Longer leases provide more certainty of rental income, as well as more scope for secondary income. However, depending upon the location, type of property and form of review clause, longer leases also expose the landlord to the risk of overpaying for the investment to begin with, as well as nil increase at rent review. Since commercial property is a depreciating asset whose rate of depreciation has to be more than offset by rental and/or capital growth to enable the investor to profit in real terms, buying a commercial property for investment on the assumption that rent reviews necessarily imply increases at regular intervals is one reason inexperienced buyers come unstuck.
Nil increase at rent review to market rent isn’t necessarily a reflection of market rent itself, it can also be a reflection of the tenant surveyor’s knowhow, including the ability to frighten the landlord into conceding. Generally, landlords that are prone to being frightened can be identified by a tendency to claim that a previous review has not been actioned for some reason that might be thought plausible, but does not fool an experienced surveyor.
New lease rack-rented (market rent) commercial property investment on long leases (10 years or more) are known as ‘dry’ investments. The next rent review is years off, and for the landlord nothing else to do but renew the building insurance policy collect the rent and hope that the market for the location and type of property will improve. Sale-and-leaseback is an example of a dry investment, so too are the numerous new lettings and lease renewals (where the seller reckons the investment is ex-growth and sells before it becomes apparent to buyers.)
Everything else is speculative. An outstanding rent review, an imminent review or expiry, potential for redevelopment, buyer expectations can run wild. It is as though buyers imagine that the seller is naive. In some instances, there is opportunity for profitable active management, but mostly the experience is one of disappointment.
It doesn’t really how much is paid when the investment objective is income, because the price should reflect the yield required. But, to keep pace with inflation, rental yield cannot remain static, which is why comparing yield on commercial property with returns available elsewhere is a mistake. Rental income yield reflects the commercial property market’s assessment of risk. In a property market whose prices are geared to low interest rates, the yield differential between an income investment and a growth investment can be overlooked.
Yield is normally expressed gross, before tax. Tax is subjective, it depends upon your tax minimising arrangements. Yield net of expenses (but before tax) is harder to estimate, because there is no way of knowing for certain whether all expenses would be recoverable. Whether the purchase price costs are added to the purchase price or treated separately depends; also, whether to adjust for loss of interest on the equity. In real terms, the way to calculate net yield (before tax) is to deduct the total management expenses from the total rent received during the year, then adjust for inflation.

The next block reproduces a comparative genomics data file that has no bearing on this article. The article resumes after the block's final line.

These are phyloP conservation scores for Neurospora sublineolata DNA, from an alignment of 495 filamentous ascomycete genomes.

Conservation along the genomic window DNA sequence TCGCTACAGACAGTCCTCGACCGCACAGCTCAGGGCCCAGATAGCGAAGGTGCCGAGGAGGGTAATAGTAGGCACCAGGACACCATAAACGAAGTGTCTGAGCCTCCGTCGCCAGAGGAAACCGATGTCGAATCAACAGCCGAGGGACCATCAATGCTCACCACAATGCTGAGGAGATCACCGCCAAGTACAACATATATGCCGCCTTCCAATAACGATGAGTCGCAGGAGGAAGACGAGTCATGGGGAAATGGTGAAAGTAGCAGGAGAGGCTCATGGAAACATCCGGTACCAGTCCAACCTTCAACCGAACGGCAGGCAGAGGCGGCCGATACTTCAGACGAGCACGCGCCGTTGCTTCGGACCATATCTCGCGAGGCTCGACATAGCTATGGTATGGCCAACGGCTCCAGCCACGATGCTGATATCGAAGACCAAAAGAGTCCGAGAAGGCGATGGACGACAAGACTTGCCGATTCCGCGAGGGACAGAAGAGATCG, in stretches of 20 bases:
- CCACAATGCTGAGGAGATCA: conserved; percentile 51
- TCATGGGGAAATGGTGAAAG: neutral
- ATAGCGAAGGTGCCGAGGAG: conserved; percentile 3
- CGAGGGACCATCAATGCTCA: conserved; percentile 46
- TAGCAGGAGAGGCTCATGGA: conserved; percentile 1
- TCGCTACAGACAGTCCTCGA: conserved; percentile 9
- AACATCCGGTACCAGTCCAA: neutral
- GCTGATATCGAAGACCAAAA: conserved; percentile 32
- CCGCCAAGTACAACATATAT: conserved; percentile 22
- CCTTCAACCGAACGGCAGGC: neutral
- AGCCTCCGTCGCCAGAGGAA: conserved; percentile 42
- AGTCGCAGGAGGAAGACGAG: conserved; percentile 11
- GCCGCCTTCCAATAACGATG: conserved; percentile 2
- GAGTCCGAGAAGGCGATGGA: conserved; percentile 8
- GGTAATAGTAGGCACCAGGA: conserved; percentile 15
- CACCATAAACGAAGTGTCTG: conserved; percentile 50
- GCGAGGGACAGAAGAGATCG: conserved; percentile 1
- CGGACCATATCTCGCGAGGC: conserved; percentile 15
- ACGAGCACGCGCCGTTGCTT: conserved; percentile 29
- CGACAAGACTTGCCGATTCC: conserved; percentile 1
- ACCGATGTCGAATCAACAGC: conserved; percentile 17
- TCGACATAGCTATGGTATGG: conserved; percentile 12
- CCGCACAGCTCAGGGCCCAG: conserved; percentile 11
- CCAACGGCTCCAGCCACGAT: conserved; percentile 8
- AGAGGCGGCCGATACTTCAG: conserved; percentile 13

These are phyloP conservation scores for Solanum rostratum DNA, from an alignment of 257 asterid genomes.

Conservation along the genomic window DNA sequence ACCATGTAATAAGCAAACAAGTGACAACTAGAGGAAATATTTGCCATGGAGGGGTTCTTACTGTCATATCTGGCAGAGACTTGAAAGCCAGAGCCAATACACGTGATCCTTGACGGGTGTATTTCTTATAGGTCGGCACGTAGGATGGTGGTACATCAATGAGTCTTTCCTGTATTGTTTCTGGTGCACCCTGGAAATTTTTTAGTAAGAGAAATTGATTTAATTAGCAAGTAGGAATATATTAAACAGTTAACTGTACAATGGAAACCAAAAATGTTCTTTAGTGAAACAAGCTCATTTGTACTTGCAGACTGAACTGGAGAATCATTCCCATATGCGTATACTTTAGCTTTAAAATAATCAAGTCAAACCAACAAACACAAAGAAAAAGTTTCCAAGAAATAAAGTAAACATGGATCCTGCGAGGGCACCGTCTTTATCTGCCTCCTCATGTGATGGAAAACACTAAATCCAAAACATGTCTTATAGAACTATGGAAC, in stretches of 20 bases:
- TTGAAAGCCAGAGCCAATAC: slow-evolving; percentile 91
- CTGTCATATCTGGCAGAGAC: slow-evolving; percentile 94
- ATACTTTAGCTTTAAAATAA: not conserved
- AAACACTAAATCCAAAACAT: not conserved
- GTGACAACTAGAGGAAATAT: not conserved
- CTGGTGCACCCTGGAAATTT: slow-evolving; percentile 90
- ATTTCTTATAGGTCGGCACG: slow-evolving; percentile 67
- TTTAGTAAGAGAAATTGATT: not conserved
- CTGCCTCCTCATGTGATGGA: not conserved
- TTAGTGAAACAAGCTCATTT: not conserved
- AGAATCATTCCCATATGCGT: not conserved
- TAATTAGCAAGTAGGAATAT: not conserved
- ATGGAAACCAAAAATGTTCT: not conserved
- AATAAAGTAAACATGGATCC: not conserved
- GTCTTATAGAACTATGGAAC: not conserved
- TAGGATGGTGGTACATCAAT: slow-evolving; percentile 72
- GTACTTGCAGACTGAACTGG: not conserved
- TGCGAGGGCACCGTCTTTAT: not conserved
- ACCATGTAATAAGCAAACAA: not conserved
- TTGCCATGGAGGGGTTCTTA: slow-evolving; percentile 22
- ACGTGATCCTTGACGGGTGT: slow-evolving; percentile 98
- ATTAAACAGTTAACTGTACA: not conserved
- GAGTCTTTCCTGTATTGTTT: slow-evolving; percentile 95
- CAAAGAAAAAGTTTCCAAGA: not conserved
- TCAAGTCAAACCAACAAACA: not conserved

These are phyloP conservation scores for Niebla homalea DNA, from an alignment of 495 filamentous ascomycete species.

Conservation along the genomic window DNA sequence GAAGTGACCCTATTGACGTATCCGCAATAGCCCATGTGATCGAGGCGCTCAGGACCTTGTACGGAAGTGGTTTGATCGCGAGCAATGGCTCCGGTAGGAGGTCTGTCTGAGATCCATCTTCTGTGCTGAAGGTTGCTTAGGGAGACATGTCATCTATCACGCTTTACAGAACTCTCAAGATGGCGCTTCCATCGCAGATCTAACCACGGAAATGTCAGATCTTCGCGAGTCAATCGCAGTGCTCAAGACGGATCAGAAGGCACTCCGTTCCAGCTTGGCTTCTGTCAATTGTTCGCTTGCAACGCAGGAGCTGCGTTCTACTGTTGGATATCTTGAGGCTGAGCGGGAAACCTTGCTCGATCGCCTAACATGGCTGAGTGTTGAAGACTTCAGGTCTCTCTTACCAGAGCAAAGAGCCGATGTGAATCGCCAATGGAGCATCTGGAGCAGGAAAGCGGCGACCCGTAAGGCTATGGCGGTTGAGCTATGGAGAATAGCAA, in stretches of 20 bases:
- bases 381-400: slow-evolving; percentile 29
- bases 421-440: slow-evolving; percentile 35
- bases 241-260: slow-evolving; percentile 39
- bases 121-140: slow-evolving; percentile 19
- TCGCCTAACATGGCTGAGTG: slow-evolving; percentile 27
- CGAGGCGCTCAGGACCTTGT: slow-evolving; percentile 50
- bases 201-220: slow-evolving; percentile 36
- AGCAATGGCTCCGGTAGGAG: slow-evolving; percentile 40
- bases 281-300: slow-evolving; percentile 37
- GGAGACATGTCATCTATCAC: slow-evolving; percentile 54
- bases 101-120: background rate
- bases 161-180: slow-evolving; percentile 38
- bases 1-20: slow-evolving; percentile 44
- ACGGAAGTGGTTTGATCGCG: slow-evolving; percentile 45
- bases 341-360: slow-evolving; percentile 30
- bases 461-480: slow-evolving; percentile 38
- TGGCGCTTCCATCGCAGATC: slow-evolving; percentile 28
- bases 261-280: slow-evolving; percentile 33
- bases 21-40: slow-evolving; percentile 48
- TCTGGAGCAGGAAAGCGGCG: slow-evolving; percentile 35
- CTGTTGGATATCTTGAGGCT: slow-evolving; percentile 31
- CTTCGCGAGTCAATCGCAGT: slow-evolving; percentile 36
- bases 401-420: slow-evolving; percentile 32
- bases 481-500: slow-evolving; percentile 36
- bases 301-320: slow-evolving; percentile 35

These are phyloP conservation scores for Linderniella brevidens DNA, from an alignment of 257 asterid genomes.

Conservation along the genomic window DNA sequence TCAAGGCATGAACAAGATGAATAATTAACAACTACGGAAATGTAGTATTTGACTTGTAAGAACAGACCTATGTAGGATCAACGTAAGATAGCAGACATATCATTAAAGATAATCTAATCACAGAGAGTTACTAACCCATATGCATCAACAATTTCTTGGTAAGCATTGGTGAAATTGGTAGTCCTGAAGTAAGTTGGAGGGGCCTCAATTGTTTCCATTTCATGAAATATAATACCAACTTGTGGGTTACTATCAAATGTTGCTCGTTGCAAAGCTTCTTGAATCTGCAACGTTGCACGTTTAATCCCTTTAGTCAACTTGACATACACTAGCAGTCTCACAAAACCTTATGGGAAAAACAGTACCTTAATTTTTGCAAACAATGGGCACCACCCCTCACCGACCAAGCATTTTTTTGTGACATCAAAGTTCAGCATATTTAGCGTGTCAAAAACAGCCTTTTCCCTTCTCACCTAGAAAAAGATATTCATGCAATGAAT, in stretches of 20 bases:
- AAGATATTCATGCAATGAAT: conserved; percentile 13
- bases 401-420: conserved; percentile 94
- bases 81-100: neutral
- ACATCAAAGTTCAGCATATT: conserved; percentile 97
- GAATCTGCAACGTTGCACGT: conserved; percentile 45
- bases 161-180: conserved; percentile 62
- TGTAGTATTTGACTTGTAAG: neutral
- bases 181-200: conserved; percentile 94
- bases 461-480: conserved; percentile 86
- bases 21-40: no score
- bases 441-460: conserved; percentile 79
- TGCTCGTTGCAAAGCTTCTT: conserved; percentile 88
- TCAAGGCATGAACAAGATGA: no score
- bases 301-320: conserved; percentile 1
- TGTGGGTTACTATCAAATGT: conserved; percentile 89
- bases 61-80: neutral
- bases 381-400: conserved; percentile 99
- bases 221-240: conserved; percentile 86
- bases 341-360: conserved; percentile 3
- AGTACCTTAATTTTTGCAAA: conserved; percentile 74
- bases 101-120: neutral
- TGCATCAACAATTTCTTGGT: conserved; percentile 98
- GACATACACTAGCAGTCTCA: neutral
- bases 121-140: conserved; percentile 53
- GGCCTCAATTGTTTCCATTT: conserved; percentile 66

For landlords owning property bought in a bygone era, there comes a point when the yield on original cost is so attractive that it would be impossible to replace. Whether the yield calculation should be based on cost or current market value is a subject for debate. An advantage in thinking current value is whether the yield is really that impressive, compared to what could be done with the money elsewhere. Whether it would be prudent to sell depends upon where to reinvest the proceeds, especially when it is considered that the vast majority of commercial property investments on the market including auction prices are overpriced. In my experience, the decision depends upon accessibility to market and whether propositions are continually proffered, or if the investor has to go looking for something suitable. Since property investment is costly, on current low yields the first year’s rent could be swallowed up in buying costs and SDLT, investors generally are more inclined to buy and hold and only sell when the property gets to the stage either when a likely replacement tenant would never be as good a covenant as the existing tenant, or marketing would produce an offer too good to refuse.
For many investors, rental income is akin to an annuity or bond. Whether it matters the property appreciates during the period of ownership is less important than concern about the ability of the tenant to pay the rent for the term and on non-renewal for the property to let at the same or higher rent or fetch the purchase price.
Investing in commercial property for income has attractions, provided you are not overpaying to begin with. Apart from loss of equity when an overpriced purchase is revalued, the downside is risk of benign thinking. Commercial property is a dynamic market. Locations change, tenant requirements change, rent levels fluctuate. Past performance is no guide to the future. Property has reputation as a long-term hedge against inflation, but it doesn’t follow that what you bought will perform without any effort on your part or that of your advisers. A passive approach to investing in commercial property is only likely to be successful when the choice of property is judicious to begin with.